Validation and cross-linguistic adaptation of the Frenchay Dysarthria Assessment (FDA-2) speech intelligibility tests: Hebrew version

Michal Icht, Orly Bergerzon-Bitton, Boaz M. Ben-David

Research output: Contribution to journalArticlepeer-review

2 Scopus citations

Abstract

‘Dysarthria’ is a group of motor speech disorders resulting from a disturbance in neuromuscular control. Most individuals with dysarthria cope with communicative restrictions due to speech impairments and reduced intelligibility. Thus, language-sensitive measurements of intelligibility are important in dysarthria neurological assessment. The Frenchay Dysarthria Assessment, 2nd edition (FDA-2), is a validated tool for the identification of the nature and patterns of oro-motor movements associated with different types of dysarthria. The current study conducted a careful culture- and linguistic-sensitive adaption of the two intelligibility subtests of the FDA-2 to Hebrew (words and sentences) and performed a preliminary validation with relevant clinical populations. First, sets of Hebrew words and sentences were constructed, based on the criteria defined in FDA-2, as well as on several other factors that may affect performance: emotional valence, arousal and familiarity. Second, the new subtests were validated in healthy older adults (n = 20), and in two clinical groups (acquired dysarthria, n = 15; and developmental dysarthria, n = 19). Analysis indicated that the new subtests were found to be specific and sensitive, valid and reliable, as scores significantly differ between healthy older adults and adults with dysarthria, correlated with other subjective measures of intelligibility, and showed high test–retest reliability. The words and sentences intelligibility subtests can be used to evaluate speech disorders in various populations of Hebrew speakers, thus may be an important addition to the speech–language pathologist's toolbox, for clinical work as well as for research purposes. What this paper adds: What is already known on the subject ‘Dysarthria’ is a group of disorders reflecting impairments in the strength, speed and precision of movements required for adequate control of the various speech subsystems. Reduced speech intelligibility is one of the main consequences of all dysarthria subtypes, irrespective of their underlying cause. Indeed, most individuals with dysarthria cope with communicative restrictions due to speech impairments. Thus, language-sensitive measurements of intelligibility are important in dysarthria assessment. The FDA-2's words and sentences subtests present standardized and validated tools for the identification of the nature and patterns of oro-motor movements associated with different types of dysarthria. What this paper adds to existing knowledge The lack of assessment tools in Hebrew poses challenges to clinical evaluation as well as research purposes. The current study conducted a careful culture- and linguistic-sensitive adaption of the FDA-2 intelligibility subtests to Hebrew and performed a preliminary validation with relevant clinical populations. First, sets of Hebrew words and sentences were constructed, based on the criteria defined in FDA-2, as well as on several other factors that may affect performance: emotional valence, arousal and familiarity. Second, the new subtests were validated in healthy older adults (n = 20), and in two clinical groups (adults with acquired dysarthria, n = 15; and young adults with developmental dysarthria, n = 19). What are the potential or actual clinical implications of this work? Analyses indicated that the new word and sentence subtests are specific, sensitive, valid and reliable. Namely, (1) they successfully differentiate between healthy individuals and individuals with dysarthria; (2) they correlate with other subjective measures of intelligibility; and (3) they show high test–retest reliability. The words and sentences intelligibility subtests can be used to evaluate speech disorders in various populations of Hebrew speakers. Thus, they may be an important addition to the speech–language pathologist's toolbox, for clinical and research purposes. The methods described here can be emulated for the adaptation of speech assessment tools to other languages.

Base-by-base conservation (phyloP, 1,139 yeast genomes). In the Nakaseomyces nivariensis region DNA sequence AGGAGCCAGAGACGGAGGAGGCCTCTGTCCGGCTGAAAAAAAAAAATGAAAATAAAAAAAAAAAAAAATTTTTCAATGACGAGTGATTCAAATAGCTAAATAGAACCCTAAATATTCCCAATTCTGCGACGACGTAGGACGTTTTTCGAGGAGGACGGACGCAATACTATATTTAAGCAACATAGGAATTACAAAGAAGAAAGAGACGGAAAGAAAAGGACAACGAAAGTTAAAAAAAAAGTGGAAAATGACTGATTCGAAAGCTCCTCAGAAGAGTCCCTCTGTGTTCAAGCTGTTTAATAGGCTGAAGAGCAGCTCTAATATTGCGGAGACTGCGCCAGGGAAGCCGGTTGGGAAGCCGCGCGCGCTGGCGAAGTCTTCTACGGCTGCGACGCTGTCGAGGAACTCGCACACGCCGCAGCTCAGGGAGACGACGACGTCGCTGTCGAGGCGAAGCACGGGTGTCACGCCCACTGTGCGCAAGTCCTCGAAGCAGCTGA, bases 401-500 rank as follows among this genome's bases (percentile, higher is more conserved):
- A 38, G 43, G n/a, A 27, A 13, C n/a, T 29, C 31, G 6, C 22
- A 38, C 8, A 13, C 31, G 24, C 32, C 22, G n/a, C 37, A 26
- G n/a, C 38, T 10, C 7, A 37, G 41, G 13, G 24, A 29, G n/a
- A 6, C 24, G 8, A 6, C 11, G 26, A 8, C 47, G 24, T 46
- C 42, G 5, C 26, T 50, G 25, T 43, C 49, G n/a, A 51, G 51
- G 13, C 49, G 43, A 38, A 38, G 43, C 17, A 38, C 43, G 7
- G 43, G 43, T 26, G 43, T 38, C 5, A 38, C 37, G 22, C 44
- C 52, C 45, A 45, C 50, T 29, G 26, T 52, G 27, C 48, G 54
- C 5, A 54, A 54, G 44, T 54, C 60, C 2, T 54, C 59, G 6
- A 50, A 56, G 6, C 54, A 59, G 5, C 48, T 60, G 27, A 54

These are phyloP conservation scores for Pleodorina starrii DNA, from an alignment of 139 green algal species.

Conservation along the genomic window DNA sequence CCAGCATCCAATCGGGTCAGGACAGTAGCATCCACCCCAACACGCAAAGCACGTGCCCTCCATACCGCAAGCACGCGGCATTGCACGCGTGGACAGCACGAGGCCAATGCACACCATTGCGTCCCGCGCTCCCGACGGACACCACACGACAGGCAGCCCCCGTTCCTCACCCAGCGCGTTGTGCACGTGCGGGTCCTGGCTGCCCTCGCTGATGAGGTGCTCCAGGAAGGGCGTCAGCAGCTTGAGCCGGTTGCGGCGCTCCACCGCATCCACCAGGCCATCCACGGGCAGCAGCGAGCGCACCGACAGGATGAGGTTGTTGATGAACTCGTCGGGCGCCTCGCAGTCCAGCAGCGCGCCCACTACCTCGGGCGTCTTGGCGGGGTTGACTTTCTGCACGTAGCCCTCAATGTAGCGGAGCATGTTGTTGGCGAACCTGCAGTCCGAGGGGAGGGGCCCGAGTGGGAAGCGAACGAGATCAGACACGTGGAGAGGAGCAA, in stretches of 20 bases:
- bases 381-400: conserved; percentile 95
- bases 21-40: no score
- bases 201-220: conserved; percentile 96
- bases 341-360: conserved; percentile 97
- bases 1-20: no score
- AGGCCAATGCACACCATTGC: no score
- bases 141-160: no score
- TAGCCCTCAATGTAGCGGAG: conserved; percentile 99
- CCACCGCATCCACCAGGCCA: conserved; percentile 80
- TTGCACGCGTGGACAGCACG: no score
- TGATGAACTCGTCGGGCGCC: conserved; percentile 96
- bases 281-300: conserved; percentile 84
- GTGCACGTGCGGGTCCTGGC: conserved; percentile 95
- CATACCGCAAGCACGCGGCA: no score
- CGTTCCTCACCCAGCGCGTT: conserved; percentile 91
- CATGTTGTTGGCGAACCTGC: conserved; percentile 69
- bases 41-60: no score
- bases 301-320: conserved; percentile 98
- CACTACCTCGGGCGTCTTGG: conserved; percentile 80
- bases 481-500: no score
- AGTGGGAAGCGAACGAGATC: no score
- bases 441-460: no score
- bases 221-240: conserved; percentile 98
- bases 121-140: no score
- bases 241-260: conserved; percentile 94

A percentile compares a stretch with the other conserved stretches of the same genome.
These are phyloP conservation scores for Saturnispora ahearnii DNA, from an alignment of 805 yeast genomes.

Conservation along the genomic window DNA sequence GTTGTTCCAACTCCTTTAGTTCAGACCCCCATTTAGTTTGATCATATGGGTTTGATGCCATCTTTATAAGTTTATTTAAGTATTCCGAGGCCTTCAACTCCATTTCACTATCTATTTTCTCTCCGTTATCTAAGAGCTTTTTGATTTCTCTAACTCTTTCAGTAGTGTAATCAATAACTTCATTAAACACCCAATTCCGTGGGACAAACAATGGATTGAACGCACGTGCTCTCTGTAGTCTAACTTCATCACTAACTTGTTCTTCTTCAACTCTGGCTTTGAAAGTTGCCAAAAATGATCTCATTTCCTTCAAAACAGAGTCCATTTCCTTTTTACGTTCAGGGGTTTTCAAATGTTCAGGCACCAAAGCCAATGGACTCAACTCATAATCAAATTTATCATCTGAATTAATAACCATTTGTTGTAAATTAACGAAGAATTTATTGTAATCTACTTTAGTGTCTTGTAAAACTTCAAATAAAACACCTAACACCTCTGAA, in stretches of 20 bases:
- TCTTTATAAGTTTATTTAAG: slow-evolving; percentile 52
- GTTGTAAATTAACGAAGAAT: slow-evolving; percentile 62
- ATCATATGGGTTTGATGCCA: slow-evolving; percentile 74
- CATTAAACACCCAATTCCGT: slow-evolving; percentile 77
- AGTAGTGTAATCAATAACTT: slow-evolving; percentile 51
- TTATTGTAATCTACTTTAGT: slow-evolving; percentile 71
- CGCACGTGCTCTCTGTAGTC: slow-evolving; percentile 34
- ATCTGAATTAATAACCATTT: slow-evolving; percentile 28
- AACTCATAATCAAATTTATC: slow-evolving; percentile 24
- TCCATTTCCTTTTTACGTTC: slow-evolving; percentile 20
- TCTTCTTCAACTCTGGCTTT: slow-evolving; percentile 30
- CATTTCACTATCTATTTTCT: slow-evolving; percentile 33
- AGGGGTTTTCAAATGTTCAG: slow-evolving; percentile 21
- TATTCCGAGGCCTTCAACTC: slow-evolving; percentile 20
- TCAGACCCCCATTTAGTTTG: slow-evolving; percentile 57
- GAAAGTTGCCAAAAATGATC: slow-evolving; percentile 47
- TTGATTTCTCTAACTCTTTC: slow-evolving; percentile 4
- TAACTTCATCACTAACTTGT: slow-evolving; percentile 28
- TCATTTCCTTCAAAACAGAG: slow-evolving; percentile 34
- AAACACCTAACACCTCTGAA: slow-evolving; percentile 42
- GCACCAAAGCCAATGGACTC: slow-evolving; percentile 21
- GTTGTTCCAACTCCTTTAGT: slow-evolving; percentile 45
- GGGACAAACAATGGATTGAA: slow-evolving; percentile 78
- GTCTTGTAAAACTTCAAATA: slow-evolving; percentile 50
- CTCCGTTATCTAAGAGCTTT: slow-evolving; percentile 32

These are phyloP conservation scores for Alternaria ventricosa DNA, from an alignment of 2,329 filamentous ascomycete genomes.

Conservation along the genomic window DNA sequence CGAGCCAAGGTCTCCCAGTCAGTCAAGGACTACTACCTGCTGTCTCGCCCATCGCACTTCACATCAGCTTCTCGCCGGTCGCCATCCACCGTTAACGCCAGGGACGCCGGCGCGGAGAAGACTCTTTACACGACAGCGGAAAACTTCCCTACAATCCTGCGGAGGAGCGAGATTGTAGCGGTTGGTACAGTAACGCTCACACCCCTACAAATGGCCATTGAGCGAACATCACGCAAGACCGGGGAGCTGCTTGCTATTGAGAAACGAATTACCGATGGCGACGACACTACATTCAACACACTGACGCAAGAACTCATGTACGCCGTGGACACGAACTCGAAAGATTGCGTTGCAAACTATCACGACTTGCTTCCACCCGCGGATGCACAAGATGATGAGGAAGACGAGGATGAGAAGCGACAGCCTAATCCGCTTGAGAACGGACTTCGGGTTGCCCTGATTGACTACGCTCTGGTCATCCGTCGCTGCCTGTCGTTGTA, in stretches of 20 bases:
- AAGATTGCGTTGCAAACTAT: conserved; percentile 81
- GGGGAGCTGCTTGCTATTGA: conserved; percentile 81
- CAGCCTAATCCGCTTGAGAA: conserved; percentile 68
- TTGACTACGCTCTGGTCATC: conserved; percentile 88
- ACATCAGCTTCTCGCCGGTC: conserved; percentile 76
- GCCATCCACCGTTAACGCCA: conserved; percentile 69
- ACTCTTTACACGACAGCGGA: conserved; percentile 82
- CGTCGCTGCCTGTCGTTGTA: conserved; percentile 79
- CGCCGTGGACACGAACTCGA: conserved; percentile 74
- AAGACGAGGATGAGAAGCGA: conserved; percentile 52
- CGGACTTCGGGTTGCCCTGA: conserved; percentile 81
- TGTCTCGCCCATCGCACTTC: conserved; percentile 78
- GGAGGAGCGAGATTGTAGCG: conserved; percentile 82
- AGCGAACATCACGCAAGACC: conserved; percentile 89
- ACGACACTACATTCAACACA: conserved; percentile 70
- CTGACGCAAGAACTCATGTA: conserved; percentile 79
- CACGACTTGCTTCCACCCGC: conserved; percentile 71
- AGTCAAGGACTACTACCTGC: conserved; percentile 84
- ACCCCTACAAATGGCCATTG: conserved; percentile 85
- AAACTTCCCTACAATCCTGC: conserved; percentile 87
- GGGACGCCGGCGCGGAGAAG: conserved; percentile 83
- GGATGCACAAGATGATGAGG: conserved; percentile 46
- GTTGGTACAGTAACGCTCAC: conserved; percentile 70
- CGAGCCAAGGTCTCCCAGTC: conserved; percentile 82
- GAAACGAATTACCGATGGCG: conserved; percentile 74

Original languageEnglish
Pages (from-to)1023-1049
Number of pages27
JournalInternational Journal of Language and Communication Disorders
Volume57
Issue number5
DOIs
StatePublished - 1 Sep 2022

Keywords

  • Frenchay Dysarthria Assessment
  • Hebrew
  • cross-language adaptation
  • dysarthria
  • intelligibility

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